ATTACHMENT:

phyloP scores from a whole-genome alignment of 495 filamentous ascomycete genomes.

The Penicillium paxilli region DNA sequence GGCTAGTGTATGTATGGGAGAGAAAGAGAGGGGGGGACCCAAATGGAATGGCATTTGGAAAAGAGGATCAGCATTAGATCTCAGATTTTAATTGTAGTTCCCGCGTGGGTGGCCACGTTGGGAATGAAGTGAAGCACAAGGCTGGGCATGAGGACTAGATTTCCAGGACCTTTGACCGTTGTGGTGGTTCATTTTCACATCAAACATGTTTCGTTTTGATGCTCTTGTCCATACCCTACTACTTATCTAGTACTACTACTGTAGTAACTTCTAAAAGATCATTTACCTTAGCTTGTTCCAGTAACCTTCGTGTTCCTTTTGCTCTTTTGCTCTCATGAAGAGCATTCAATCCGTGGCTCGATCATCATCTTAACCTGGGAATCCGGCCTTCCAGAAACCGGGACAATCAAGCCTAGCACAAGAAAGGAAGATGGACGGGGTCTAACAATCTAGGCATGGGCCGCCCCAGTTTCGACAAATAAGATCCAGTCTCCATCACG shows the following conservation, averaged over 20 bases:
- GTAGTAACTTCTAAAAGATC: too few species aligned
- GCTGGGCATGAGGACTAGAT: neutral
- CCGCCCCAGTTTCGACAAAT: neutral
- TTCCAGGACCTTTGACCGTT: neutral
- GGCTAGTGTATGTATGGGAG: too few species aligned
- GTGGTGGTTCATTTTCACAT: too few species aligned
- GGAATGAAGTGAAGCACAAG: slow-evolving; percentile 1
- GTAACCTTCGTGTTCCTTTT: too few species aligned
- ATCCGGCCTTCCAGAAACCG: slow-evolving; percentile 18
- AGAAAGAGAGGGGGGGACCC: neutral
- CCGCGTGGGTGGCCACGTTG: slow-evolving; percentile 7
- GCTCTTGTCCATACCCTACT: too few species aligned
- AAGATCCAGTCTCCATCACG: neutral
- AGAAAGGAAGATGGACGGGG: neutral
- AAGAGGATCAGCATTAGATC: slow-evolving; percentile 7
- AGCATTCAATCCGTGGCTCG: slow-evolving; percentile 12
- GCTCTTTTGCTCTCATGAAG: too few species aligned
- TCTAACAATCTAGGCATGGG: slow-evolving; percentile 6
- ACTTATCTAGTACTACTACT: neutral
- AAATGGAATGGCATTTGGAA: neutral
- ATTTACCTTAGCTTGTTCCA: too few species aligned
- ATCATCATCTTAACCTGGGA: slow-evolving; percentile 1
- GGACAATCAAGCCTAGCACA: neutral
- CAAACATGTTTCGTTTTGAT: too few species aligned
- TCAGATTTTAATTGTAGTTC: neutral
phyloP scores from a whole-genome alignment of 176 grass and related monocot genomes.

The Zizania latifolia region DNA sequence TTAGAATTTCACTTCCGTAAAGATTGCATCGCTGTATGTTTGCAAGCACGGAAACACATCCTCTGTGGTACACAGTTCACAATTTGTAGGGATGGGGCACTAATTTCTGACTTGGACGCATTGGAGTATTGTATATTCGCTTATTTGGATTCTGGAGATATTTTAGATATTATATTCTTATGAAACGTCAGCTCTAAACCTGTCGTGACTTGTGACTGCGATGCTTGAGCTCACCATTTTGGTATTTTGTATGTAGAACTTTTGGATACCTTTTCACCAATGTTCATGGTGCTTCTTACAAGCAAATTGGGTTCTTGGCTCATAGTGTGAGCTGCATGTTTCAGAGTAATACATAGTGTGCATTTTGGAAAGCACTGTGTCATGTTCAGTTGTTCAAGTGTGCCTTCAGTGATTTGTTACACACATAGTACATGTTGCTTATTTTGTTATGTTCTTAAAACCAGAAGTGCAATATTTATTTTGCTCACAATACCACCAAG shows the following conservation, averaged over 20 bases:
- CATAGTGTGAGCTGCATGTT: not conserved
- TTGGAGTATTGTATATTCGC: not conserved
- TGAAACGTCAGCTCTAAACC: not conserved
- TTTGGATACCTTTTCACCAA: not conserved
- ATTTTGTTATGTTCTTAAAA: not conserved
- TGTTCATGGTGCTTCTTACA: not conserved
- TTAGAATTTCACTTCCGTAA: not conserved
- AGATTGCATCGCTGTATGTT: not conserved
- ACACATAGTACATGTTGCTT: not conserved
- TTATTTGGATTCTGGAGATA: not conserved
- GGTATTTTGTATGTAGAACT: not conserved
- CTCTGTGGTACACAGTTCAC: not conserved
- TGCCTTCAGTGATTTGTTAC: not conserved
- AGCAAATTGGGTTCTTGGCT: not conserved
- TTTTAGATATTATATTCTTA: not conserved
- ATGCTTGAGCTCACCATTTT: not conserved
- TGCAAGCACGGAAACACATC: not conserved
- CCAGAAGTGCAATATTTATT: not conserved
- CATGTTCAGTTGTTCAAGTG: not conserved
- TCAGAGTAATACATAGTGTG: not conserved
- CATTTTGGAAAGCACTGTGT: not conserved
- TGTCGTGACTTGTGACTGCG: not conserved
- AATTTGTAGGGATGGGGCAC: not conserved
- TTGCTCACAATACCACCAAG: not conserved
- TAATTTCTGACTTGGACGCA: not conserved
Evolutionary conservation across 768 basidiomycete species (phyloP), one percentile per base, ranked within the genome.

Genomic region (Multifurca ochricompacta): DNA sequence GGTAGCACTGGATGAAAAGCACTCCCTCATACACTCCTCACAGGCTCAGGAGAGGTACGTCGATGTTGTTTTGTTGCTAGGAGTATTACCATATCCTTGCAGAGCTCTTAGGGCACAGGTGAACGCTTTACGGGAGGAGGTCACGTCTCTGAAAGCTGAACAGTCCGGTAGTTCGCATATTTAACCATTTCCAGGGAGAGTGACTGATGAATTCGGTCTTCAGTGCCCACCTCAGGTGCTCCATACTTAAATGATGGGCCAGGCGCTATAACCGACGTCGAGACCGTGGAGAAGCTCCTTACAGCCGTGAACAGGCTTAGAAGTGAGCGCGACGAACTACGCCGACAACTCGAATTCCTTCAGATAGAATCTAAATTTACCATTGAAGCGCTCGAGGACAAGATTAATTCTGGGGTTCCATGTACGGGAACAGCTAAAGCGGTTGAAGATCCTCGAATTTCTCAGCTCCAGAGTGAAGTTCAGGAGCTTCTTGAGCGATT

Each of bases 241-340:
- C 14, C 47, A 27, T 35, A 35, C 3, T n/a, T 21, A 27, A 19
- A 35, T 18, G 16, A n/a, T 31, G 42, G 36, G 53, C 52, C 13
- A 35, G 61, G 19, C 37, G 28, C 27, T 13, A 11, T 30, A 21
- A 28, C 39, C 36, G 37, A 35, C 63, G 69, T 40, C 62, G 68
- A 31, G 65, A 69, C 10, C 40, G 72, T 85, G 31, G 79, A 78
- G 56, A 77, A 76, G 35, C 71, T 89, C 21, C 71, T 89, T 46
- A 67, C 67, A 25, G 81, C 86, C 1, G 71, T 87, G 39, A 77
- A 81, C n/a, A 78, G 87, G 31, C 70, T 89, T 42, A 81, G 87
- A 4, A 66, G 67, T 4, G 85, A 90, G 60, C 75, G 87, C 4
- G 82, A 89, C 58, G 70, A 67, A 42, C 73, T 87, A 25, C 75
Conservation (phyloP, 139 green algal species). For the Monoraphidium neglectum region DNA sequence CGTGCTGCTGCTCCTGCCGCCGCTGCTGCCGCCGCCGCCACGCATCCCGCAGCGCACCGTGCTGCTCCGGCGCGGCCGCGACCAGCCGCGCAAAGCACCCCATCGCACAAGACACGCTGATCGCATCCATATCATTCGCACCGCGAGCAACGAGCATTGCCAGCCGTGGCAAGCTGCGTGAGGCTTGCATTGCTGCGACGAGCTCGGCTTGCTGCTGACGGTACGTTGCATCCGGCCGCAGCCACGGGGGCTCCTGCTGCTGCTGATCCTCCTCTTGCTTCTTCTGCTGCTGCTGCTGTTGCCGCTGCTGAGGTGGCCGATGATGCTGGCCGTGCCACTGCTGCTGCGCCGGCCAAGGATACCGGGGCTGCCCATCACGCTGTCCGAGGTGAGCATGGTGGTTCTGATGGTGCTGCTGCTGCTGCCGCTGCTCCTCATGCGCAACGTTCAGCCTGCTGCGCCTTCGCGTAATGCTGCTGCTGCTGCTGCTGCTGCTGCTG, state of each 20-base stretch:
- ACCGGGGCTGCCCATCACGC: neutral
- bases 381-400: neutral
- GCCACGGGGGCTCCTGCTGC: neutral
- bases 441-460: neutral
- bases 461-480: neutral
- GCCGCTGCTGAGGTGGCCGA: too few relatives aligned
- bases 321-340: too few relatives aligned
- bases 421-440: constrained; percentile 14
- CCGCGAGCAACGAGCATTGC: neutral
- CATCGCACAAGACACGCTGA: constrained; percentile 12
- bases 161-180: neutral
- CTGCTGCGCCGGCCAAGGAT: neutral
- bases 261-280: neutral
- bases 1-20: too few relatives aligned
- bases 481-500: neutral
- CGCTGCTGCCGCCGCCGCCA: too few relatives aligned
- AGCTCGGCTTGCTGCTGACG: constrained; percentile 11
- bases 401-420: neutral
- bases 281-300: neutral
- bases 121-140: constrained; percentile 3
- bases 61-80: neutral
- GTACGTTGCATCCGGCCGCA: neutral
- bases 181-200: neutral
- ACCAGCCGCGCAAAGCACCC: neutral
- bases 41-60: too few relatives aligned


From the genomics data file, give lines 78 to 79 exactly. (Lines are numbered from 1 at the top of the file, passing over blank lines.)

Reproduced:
- CATCGCACAAGACACGCTGA: constrained; percentile 12
- bases 161-180: neutral